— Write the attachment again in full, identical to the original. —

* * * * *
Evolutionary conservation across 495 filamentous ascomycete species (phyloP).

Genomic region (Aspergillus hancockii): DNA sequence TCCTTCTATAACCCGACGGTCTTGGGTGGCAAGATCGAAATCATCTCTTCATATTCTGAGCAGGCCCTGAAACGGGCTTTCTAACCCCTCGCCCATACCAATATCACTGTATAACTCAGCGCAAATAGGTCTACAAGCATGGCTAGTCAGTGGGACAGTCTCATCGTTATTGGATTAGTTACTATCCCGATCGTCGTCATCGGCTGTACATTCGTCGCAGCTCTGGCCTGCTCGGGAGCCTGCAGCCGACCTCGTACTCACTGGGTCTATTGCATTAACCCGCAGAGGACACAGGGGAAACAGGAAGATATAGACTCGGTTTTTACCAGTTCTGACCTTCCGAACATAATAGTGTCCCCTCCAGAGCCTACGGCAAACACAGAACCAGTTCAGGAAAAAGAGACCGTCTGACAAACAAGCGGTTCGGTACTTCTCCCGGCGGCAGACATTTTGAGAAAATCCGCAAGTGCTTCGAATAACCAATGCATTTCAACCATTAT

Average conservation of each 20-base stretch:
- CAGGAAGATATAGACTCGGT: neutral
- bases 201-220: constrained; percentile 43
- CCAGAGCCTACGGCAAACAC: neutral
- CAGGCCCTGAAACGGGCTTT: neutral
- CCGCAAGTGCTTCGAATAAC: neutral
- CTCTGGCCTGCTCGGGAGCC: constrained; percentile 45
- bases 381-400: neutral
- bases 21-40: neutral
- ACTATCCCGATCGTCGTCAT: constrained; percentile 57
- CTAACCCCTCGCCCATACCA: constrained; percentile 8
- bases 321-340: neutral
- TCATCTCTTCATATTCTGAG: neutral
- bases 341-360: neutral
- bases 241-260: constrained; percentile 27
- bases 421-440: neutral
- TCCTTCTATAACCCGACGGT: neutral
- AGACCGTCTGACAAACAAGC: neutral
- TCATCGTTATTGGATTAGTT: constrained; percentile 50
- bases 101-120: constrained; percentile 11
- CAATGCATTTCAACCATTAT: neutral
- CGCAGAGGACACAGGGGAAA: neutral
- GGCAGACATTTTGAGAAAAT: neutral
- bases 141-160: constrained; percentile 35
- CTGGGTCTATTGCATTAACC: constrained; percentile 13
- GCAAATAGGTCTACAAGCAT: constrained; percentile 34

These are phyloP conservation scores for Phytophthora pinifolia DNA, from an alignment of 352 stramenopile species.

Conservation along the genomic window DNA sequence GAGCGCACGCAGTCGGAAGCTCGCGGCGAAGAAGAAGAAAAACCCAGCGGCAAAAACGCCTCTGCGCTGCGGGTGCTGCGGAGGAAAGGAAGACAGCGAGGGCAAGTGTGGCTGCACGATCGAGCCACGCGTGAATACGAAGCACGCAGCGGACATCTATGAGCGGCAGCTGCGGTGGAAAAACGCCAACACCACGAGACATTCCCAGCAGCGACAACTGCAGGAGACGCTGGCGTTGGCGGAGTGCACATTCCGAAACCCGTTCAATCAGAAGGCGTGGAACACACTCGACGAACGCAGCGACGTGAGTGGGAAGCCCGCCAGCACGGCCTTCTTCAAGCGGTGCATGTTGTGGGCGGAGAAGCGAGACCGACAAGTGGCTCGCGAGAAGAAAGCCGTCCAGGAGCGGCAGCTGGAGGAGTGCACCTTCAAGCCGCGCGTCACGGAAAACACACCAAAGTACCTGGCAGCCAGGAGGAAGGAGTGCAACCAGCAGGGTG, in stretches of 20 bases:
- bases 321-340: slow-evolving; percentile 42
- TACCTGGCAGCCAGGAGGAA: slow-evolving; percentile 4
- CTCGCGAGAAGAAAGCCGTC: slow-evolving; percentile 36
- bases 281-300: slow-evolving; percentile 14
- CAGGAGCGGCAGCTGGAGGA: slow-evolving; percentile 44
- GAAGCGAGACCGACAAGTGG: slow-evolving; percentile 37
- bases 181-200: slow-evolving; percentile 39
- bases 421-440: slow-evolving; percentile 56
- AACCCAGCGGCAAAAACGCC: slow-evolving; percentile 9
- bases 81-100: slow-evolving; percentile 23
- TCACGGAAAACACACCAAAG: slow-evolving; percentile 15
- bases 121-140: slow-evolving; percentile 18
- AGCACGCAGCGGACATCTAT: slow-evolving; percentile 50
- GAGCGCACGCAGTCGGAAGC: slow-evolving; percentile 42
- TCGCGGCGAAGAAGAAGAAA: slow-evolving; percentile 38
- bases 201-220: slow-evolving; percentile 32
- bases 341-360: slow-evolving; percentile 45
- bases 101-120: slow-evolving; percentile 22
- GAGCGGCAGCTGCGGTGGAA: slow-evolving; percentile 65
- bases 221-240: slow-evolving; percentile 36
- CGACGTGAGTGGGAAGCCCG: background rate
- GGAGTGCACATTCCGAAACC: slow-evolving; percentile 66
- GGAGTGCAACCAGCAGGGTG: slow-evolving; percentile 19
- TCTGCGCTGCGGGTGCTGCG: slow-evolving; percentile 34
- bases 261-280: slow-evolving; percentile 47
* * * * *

Evolutionary conservation across 495 filamentous ascomycete species (phyloP).

Genomic region (Aspergillus hancockii): DNA sequence TCCTTCTATAACCCGACGGTCTTGGGTGGCAAGATCGAAATCATCTCTTCATATTCTGAGCAGGCCCTGAAACGGGCTTTCTAACCCCTCGCCCATACCAATATCACTGTATAACTCAGCGCAAATAGGTCTACAAGCATGGCTAGTCAGTGGGACAGTCTCATCGTTATTGGATTAGTTACTATCCCGATCGTCGTCATCGGCTGTACATTCGTCGCAGCTCTGGCCTGCTCGGGAGCCTGCAGCCGACCTCGTACTCACTGGGTCTATTGCATTAACCCGCAGAGGACACAGGGGAAACAGGAAGATATAGACTCGGTTTTTACCAGTTCTGACCTTCCGAACATAATAGTGTCCCCTCCAGAGCCTACGGCAAACACAGAACCAGTTCAGGAAAAAGAGACCGTCTGACAAACAAGCGGTTCGGTACTTCTCCCGGCGGCAGACATTTTGAGAAAATCCGCAAGTGCTTCGAATAACCAATGCATTTCAACCATTAT

Average conservation of each 20-base stretch:
- CAGGAAGATATAGACTCGGT: neutral
- bases 201-220: constrained; percentile 43
- CCAGAGCCTACGGCAAACAC: neutral
- CAGGCCCTGAAACGGGCTTT: neutral
- CCGCAAGTGCTTCGAATAAC: neutral
- CTCTGGCCTGCTCGGGAGCC: constrained; percentile 45
- bases 381-400: neutral
- bases 21-40: neutral
- ACTATCCCGATCGTCGTCAT: constrained; percentile 57
- CTAACCCCTCGCCCATACCA: constrained; percentile 8
- bases 321-340: neutral
- TCATCTCTTCATATTCTGAG: neutral
- bases 341-360: neutral
- bases 241-260: constrained; percentile 27
- bases 421-440: neutral
- TCCTTCTATAACCCGACGGT: neutral
- AGACCGTCTGACAAACAAGC: neutral
- TCATCGTTATTGGATTAGTT: constrained; percentile 50
- bases 101-120: constrained; percentile 11
- CAATGCATTTCAACCATTAT: neutral
- CGCAGAGGACACAGGGGAAA: neutral
- GGCAGACATTTTGAGAAAAT: neutral
- bases 141-160: constrained; percentile 35
- CTGGGTCTATTGCATTAACC: constrained; percentile 13
- GCAAATAGGTCTACAAGCAT: constrained; percentile 34

These are phyloP conservation scores for Phytophthora pinifolia DNA, from an alignment of 352 stramenopile species.

Conservation along the genomic window DNA sequence GAGCGCACGCAGTCGGAAGCTCGCGGCGAAGAAGAAGAAAAACCCAGCGGCAAAAACGCCTCTGCGCTGCGGGTGCTGCGGAGGAAAGGAAGACAGCGAGGGCAAGTGTGGCTGCACGATCGAGCCACGCGTGAATACGAAGCACGCAGCGGACATCTATGAGCGGCAGCTGCGGTGGAAAAACGCCAACACCACGAGACATTCCCAGCAGCGACAACTGCAGGAGACGCTGGCGTTGGCGGAGTGCACATTCCGAAACCCGTTCAATCAGAAGGCGTGGAACACACTCGACGAACGCAGCGACGTGAGTGGGAAGCCCGCCAGCACGGCCTTCTTCAAGCGGTGCATGTTGTGGGCGGAGAAGCGAGACCGACAAGTGGCTCGCGAGAAGAAAGCCGTCCAGGAGCGGCAGCTGGAGGAGTGCACCTTCAAGCCGCGCGTCACGGAAAACACACCAAAGTACCTGGCAGCCAGGAGGAAGGAGTGCAACCAGCAGGGTG, in stretches of 20 bases:
- bases 321-340: slow-evolving; percentile 42
- TACCTGGCAGCCAGGAGGAA: slow-evolving; percentile 4
- CTCGCGAGAAGAAAGCCGTC: slow-evolving; percentile 36
- bases 281-300: slow-evolving; percentile 14
- CAGGAGCGGCAGCTGGAGGA: slow-evolving; percentile 44
- GAAGCGAGACCGACAAGTGG: slow-evolving; percentile 37
- bases 181-200: slow-evolving; percentile 39
- bases 421-440: slow-evolving; percentile 56
- AACCCAGCGGCAAAAACGCC: slow-evolving; percentile 9
- bases 81-100: slow-evolving; percentile 23
- TCACGGAAAACACACCAAAG: slow-evolving; percentile 15
- bases 121-140: slow-evolving; percentile 18
- AGCACGCAGCGGACATCTAT: slow-evolving; percentile 50
- GAGCGCACGCAGTCGGAAGC: slow-evolving; percentile 42
- TCGCGGCGAAGAAGAAGAAA: slow-evolving; percentile 38
- bases 201-220: slow-evolving; percentile 32
- bases 341-360: slow-evolving; percentile 45
- bases 101-120: slow-evolving; percentile 22
- GAGCGGCAGCTGCGGTGGAA: slow-evolving; percentile 65
- bases 221-240: slow-evolving; percentile 36
- CGACGTGAGTGGGAAGCCCG: background rate
- GGAGTGCACATTCCGAAACC: slow-evolving; percentile 66
- GGAGTGCAACCAGCAGGGTG: slow-evolving; percentile 19
- TCTGCGCTGCGGGTGCTGCG: slow-evolving; percentile 34
- bases 261-280: slow-evolving; percentile 47